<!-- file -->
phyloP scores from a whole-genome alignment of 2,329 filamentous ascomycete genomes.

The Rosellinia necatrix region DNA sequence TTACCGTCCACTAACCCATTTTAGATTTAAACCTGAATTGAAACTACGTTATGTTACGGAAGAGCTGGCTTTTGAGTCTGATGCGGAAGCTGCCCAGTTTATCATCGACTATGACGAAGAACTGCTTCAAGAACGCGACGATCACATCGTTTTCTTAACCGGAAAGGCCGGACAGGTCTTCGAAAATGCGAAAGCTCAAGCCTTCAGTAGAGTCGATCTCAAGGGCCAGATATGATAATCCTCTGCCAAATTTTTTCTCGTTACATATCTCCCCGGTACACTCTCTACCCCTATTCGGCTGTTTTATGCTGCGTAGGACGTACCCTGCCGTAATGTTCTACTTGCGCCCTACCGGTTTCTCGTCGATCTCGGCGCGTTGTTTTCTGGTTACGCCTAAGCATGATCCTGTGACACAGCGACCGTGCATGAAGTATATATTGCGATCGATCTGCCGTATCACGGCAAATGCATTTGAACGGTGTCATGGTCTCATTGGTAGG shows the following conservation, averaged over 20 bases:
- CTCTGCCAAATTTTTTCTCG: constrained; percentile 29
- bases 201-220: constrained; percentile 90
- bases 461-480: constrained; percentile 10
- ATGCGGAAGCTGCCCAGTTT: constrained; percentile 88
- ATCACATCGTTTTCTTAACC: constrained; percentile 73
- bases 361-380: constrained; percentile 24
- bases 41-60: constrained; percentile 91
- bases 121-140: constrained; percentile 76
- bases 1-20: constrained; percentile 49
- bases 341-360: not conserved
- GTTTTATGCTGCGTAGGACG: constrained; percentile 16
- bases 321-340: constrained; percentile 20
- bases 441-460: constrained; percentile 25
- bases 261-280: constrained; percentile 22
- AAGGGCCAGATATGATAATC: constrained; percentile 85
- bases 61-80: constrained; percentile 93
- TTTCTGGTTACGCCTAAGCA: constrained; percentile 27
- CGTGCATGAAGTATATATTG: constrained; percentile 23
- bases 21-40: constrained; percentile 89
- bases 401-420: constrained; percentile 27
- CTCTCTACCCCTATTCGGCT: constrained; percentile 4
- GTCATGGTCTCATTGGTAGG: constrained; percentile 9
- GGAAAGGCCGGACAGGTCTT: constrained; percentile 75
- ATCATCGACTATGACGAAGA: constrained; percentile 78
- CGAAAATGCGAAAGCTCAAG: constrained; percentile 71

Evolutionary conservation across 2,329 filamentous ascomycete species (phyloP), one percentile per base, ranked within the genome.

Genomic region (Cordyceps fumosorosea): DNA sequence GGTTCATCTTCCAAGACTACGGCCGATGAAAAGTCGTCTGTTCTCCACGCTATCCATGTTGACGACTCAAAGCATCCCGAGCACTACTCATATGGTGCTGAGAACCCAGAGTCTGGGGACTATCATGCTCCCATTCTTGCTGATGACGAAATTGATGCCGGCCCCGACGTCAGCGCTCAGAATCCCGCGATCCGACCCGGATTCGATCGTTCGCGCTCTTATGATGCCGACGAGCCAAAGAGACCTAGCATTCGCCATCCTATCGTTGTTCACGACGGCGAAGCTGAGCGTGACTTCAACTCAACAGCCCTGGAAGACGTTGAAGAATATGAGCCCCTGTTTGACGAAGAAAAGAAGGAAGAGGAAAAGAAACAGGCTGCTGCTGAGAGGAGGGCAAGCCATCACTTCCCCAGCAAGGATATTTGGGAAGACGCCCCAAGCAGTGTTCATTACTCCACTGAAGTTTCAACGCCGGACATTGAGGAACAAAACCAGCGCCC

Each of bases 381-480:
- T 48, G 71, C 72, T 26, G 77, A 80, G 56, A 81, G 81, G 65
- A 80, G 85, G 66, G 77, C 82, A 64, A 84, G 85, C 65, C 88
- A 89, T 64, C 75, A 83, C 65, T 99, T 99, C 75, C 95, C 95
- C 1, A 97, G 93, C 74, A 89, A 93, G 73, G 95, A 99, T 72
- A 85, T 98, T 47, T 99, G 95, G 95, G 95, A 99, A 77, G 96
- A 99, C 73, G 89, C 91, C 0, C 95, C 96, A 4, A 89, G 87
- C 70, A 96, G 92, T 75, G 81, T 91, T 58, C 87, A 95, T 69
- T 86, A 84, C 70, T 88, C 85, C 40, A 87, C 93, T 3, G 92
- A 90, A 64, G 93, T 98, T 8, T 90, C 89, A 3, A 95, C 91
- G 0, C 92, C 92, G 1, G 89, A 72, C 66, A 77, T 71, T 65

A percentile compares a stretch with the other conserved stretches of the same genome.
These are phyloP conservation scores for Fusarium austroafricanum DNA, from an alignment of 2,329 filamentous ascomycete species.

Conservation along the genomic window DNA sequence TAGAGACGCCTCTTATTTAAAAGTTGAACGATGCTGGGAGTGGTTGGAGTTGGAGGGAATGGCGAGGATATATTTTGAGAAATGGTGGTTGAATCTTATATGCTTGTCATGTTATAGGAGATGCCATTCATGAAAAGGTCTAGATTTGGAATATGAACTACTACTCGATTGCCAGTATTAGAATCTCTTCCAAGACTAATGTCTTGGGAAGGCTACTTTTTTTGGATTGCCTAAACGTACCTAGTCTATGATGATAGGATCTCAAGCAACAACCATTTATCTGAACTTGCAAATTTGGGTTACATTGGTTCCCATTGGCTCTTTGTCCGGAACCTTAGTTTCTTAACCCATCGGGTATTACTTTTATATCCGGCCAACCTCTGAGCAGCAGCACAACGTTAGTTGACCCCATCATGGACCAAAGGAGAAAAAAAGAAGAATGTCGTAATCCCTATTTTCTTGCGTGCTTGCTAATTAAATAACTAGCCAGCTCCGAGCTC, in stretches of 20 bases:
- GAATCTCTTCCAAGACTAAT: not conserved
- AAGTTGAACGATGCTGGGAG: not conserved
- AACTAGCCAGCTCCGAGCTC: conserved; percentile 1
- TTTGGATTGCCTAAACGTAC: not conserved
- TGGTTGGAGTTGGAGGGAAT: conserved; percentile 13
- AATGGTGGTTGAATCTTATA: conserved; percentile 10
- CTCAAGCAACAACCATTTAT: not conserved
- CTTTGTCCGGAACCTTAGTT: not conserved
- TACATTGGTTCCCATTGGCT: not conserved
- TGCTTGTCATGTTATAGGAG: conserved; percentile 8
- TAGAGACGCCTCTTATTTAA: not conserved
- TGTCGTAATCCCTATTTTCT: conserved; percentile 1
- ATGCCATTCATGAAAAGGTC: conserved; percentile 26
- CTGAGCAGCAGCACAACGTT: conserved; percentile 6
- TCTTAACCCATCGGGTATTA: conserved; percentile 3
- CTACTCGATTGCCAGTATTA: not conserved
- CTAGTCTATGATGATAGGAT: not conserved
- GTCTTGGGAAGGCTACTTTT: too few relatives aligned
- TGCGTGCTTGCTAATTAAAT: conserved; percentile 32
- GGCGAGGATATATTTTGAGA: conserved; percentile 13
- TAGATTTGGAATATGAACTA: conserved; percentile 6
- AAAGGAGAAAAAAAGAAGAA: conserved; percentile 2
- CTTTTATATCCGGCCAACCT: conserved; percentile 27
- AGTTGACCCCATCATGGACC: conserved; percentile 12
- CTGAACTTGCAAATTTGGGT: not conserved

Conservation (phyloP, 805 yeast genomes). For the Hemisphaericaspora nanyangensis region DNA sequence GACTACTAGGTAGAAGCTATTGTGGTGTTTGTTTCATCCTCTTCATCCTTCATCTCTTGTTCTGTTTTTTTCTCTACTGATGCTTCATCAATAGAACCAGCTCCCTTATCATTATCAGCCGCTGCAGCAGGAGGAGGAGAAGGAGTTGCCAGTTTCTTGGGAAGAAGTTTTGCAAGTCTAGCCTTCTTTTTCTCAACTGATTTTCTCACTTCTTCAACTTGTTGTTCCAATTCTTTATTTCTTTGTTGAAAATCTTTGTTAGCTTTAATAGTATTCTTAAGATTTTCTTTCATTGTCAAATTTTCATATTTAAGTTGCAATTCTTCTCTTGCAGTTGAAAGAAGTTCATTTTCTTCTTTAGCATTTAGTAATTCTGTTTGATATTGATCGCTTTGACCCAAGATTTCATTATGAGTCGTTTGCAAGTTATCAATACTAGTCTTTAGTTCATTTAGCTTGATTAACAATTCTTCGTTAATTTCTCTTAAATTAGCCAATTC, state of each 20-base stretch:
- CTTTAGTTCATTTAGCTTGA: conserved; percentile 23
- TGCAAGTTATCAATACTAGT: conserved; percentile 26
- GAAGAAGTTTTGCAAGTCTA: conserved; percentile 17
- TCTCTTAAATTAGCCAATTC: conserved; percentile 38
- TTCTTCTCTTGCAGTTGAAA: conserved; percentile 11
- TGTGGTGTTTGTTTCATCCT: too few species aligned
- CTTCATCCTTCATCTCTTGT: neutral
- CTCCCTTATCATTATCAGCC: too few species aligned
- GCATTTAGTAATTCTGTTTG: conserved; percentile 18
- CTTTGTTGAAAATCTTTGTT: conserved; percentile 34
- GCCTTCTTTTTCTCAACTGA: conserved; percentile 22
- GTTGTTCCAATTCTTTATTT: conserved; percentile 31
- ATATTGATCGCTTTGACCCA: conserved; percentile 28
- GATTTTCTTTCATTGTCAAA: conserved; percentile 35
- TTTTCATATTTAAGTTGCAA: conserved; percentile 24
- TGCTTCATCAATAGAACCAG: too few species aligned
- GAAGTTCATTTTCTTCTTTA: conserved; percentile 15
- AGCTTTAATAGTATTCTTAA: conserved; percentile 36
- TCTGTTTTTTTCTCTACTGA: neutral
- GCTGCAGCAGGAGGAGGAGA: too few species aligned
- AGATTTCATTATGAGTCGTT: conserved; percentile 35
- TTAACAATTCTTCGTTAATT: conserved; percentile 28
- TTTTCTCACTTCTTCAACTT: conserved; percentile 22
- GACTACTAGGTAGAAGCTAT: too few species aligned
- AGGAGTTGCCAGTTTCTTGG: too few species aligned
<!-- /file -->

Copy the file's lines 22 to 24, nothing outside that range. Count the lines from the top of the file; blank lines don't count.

- bases 401-420: constrained; percentile 27
- CTCTCTACCCCTATTCGGCT: constrained; percentile 4
- GTCATGGTCTCATTGGTAGG: constrained; percentile 9